Foreign Language: It's More Than Just Language
Jann Lacoss, Graduate Student Associate, TRC and Department of Slavic Languages and Literatures
Culture plays an integral part in the foreign language classroom. From polite and familiar forms of address, to literature, to different forms of the verb "to go", culture creeps into lessons in both subtle and obvious ways. TAs and faculty members met for a Bring Your Own Brainstorm lunch in October to discuss how culture influences language and how to use culture effectively in foreign language lessons.
One obstacle facing foreign language teachers is getting students to overcome the perception that culture is more than just "high" culture ("Culture"). Although literature, art, music, and other forms of "Culture" provide insights into the perceptions of native speakers and can be taught at all levels, teaching idioms, proverbs, even theatre etiquette also gives students useful understandings. Since perceptions of people from different cultures often vary, incorporating cultural "tidbits" into language lessons helps to ease the transition to a different mindset.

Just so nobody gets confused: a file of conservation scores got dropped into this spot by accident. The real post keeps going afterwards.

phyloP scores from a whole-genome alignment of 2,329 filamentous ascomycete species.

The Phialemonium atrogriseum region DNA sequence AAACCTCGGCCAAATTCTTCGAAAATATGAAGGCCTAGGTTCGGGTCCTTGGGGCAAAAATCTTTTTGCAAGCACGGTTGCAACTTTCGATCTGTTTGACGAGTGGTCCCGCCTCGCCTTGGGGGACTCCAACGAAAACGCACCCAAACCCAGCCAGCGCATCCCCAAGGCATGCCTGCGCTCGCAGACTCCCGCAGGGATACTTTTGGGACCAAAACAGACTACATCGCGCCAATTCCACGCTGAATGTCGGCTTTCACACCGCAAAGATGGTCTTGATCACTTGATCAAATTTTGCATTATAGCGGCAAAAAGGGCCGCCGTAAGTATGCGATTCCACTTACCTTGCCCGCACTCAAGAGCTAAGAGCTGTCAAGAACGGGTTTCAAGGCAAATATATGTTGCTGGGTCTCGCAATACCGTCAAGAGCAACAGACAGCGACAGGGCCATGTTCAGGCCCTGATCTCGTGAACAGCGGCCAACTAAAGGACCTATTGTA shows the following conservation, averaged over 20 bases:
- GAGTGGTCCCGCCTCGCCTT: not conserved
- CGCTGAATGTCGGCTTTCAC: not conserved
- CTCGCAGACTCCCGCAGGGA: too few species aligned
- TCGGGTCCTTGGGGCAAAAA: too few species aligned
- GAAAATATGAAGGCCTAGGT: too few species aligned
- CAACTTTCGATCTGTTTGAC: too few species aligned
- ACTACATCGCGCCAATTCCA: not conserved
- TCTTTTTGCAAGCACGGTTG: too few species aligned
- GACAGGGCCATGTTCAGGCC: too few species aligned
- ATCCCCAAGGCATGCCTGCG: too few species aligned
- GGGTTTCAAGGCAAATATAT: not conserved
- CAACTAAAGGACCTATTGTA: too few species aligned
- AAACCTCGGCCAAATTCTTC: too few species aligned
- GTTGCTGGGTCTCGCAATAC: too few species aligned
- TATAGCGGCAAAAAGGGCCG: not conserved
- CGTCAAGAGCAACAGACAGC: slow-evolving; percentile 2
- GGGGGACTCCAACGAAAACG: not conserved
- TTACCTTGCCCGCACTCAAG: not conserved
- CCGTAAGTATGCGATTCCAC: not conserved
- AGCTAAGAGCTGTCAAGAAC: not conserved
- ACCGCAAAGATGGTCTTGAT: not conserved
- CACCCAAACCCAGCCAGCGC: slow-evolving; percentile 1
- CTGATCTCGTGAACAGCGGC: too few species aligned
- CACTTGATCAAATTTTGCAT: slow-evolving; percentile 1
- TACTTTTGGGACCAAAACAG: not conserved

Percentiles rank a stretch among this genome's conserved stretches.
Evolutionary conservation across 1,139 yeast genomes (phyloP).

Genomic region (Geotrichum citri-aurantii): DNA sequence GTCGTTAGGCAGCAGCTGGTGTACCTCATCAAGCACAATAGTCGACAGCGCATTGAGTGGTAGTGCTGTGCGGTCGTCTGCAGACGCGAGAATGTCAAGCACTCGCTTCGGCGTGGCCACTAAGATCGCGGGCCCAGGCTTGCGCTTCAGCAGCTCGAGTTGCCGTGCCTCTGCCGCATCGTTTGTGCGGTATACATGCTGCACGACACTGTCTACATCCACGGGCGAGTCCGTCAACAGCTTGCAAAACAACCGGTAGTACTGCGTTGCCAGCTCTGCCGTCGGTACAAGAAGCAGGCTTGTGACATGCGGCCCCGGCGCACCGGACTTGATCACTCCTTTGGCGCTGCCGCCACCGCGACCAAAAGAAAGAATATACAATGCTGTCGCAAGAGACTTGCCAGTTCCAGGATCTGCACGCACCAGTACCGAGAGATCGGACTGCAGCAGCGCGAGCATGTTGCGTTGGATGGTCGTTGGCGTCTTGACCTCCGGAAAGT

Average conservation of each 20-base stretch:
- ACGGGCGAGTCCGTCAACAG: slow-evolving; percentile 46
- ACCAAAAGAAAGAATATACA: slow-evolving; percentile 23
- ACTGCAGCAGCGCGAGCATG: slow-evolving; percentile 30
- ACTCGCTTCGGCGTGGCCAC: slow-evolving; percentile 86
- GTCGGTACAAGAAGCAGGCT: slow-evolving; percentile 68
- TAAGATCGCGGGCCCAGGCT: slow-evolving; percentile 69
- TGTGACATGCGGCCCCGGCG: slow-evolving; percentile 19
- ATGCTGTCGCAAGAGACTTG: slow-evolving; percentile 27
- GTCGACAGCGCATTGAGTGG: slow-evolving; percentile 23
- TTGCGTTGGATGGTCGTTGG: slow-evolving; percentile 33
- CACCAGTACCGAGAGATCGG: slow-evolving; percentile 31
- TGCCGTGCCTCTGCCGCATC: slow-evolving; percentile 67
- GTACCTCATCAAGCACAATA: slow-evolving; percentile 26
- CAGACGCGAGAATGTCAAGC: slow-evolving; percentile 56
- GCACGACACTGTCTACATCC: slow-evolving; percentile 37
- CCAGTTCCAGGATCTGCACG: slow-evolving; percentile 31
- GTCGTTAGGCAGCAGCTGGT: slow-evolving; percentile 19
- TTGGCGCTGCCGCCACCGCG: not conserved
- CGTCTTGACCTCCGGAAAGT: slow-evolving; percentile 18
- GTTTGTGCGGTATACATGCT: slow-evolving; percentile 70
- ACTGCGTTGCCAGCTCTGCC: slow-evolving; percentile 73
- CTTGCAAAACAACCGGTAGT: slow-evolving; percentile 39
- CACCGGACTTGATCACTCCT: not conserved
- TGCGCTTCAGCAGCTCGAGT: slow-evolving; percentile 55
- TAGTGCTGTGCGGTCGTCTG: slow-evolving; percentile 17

How do we, as teachers, incorporate culture into language teaching and get across to students that they need to pay attention to the cultural aspects of language? Participants suggested the following ideas and activities:
Introducing students to a target culture motivates them to travel to the country. Teaching games and songs, using children's books and menus, and showing television commercials give students a taste of life in another culture. Participants agreed that instructors could easily share their ideas for incorporating culture into foreign language lessons by setting up departmental files of exercises.